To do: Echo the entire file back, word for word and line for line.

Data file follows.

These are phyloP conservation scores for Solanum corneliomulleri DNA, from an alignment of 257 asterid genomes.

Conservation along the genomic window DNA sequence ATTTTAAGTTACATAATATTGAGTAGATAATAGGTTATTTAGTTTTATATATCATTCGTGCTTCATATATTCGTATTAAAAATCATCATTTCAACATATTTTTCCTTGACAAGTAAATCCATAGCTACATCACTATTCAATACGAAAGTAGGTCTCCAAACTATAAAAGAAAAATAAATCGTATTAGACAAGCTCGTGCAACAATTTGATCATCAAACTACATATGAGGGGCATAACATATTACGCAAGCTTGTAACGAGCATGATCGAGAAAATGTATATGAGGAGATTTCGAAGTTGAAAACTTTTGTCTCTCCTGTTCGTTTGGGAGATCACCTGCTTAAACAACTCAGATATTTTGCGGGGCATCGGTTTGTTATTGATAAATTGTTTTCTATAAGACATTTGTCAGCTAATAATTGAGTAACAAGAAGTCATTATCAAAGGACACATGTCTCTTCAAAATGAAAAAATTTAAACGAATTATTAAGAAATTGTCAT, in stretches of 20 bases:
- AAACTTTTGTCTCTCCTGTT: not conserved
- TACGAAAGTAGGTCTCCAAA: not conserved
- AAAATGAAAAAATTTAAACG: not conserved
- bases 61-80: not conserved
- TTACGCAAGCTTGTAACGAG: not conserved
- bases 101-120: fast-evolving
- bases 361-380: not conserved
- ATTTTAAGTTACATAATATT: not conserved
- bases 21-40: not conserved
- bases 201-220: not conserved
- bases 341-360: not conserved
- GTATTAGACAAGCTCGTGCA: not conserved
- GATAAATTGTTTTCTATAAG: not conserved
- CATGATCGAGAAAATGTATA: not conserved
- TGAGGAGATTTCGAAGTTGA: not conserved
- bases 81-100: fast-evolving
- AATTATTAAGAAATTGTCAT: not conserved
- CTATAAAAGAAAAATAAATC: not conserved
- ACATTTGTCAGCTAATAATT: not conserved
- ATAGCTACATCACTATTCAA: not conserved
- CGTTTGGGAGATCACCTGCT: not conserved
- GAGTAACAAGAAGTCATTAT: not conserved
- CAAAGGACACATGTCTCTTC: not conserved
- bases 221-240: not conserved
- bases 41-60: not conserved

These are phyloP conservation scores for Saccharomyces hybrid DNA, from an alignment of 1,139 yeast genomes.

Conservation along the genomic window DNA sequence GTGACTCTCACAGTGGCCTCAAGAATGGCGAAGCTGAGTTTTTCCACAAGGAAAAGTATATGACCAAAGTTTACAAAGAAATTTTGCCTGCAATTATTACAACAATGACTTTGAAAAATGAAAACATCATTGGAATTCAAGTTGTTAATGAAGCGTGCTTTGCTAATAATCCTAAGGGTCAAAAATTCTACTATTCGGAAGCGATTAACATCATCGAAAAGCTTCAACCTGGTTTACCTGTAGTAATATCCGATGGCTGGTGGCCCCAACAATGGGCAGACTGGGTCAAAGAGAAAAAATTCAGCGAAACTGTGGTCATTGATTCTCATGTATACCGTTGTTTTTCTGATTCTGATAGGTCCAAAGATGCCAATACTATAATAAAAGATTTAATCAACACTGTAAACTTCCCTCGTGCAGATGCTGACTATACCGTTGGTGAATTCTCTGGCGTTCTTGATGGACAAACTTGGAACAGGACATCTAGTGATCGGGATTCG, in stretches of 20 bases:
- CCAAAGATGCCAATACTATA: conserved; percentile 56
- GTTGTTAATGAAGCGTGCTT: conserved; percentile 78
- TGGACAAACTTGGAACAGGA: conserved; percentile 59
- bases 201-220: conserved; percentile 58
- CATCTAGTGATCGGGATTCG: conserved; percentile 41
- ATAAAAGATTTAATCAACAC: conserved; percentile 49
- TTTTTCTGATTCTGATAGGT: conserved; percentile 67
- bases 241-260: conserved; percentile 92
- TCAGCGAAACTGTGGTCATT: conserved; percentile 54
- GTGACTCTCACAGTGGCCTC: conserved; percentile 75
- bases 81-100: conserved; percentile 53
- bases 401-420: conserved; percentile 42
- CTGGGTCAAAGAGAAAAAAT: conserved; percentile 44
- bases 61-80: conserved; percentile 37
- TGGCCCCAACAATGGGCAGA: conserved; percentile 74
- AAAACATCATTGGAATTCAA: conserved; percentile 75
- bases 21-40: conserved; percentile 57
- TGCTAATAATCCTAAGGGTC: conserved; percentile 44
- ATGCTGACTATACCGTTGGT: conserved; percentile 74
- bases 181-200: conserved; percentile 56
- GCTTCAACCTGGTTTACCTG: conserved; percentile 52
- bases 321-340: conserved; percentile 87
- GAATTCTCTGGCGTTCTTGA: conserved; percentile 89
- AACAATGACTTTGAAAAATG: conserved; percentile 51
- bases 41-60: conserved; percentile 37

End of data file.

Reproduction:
These are phyloP conservation scores for Solanum corneliomulleri DNA, from an alignment of 257 asterid genomes.

Conservation along the genomic window DNA sequence ATTTTAAGTTACATAATATTGAGTAGATAATAGGTTATTTAGTTTTATATATCATTCGTGCTTCATATATTCGTATTAAAAATCATCATTTCAACATATTTTTCCTTGACAAGTAAATCCATAGCTACATCACTATTCAATACGAAAGTAGGTCTCCAAACTATAAAAGAAAAATAAATCGTATTAGACAAGCTCGTGCAACAATTTGATCATCAAACTACATATGAGGGGCATAACATATTACGCAAGCTTGTAACGAGCATGATCGAGAAAATGTATATGAGGAGATTTCGAAGTTGAAAACTTTTGTCTCTCCTGTTCGTTTGGGAGATCACCTGCTTAAACAACTCAGATATTTTGCGGGGCATCGGTTTGTTATTGATAAATTGTTTTCTATAAGACATTTGTCAGCTAATAATTGAGTAACAAGAAGTCATTATCAAAGGACACATGTCTCTTCAAAATGAAAAAATTTAAACGAATTATTAAGAAATTGTCAT, in stretches of 20 bases:
- AAACTTTTGTCTCTCCTGTT: not conserved
- TACGAAAGTAGGTCTCCAAA: not conserved
- AAAATGAAAAAATTTAAACG: not conserved
- bases 61-80: not conserved
- TTACGCAAGCTTGTAACGAG: not conserved
- bases 101-120: fast-evolving
- bases 361-380: not conserved
- ATTTTAAGTTACATAATATT: not conserved
- bases 21-40: not conserved
- bases 201-220: not conserved
- bases 341-360: not conserved
- GTATTAGACAAGCTCGTGCA: not conserved
- GATAAATTGTTTTCTATAAG: not conserved
- CATGATCGAGAAAATGTATA: not conserved
- TGAGGAGATTTCGAAGTTGA: not conserved
- bases 81-100: fast-evolving
- AATTATTAAGAAATTGTCAT: not conserved
- CTATAAAAGAAAAATAAATC: not conserved
- ACATTTGTCAGCTAATAATT: not conserved
- ATAGCTACATCACTATTCAA: not conserved
- CGTTTGGGAGATCACCTGCT: not conserved
- GAGTAACAAGAAGTCATTAT: not conserved
- CAAAGGACACATGTCTCTTC: not conserved
- bases 221-240: not conserved
- bases 41-60: not conserved

These are phyloP conservation scores for Saccharomyces hybrid DNA, from an alignment of 1,139 yeast genomes.

Conservation along the genomic window DNA sequence GTGACTCTCACAGTGGCCTCAAGAATGGCGAAGCTGAGTTTTTCCACAAGGAAAAGTATATGACCAAAGTTTACAAAGAAATTTTGCCTGCAATTATTACAACAATGACTTTGAAAAATGAAAACATCATTGGAATTCAAGTTGTTAATGAAGCGTGCTTTGCTAATAATCCTAAGGGTCAAAAATTCTACTATTCGGAAGCGATTAACATCATCGAAAAGCTTCAACCTGGTTTACCTGTAGTAATATCCGATGGCTGGTGGCCCCAACAATGGGCAGACTGGGTCAAAGAGAAAAAATTCAGCGAAACTGTGGTCATTGATTCTCATGTATACCGTTGTTTTTCTGATTCTGATAGGTCCAAAGATGCCAATACTATAATAAAAGATTTAATCAACACTGTAAACTTCCCTCGTGCAGATGCTGACTATACCGTTGGTGAATTCTCTGGCGTTCTTGATGGACAAACTTGGAACAGGACATCTAGTGATCGGGATTCG, in stretches of 20 bases:
- CCAAAGATGCCAATACTATA: conserved; percentile 56
- GTTGTTAATGAAGCGTGCTT: conserved; percentile 78
- TGGACAAACTTGGAACAGGA: conserved; percentile 59
- bases 201-220: conserved; percentile 58
- CATCTAGTGATCGGGATTCG: conserved; percentile 41
- ATAAAAGATTTAATCAACAC: conserved; percentile 49
- TTTTTCTGATTCTGATAGGT: conserved; percentile 67
- bases 241-260: conserved; percentile 92
- TCAGCGAAACTGTGGTCATT: conserved; percentile 54
- GTGACTCTCACAGTGGCCTC: conserved; percentile 75
- bases 81-100: conserved; percentile 53
- bases 401-420: conserved; percentile 42
- CTGGGTCAAAGAGAAAAAAT: conserved; percentile 44
- bases 61-80: conserved; percentile 37
- TGGCCCCAACAATGGGCAGA: conserved; percentile 74
- AAAACATCATTGGAATTCAA: conserved; percentile 75
- bases 21-40: conserved; percentile 57
- TGCTAATAATCCTAAGGGTC: conserved; percentile 44
- ATGCTGACTATACCGTTGGT: conserved; percentile 74
- bases 181-200: conserved; percentile 56
- GCTTCAACCTGGTTTACCTG: conserved; percentile 52
- bases 321-340: conserved; percentile 87
- GAATTCTCTGGCGTTCTTGA: conserved; percentile 89
- AACAATGACTTTGAAAAATG: conserved; percentile 51
- bases 41-60: conserved; percentile 37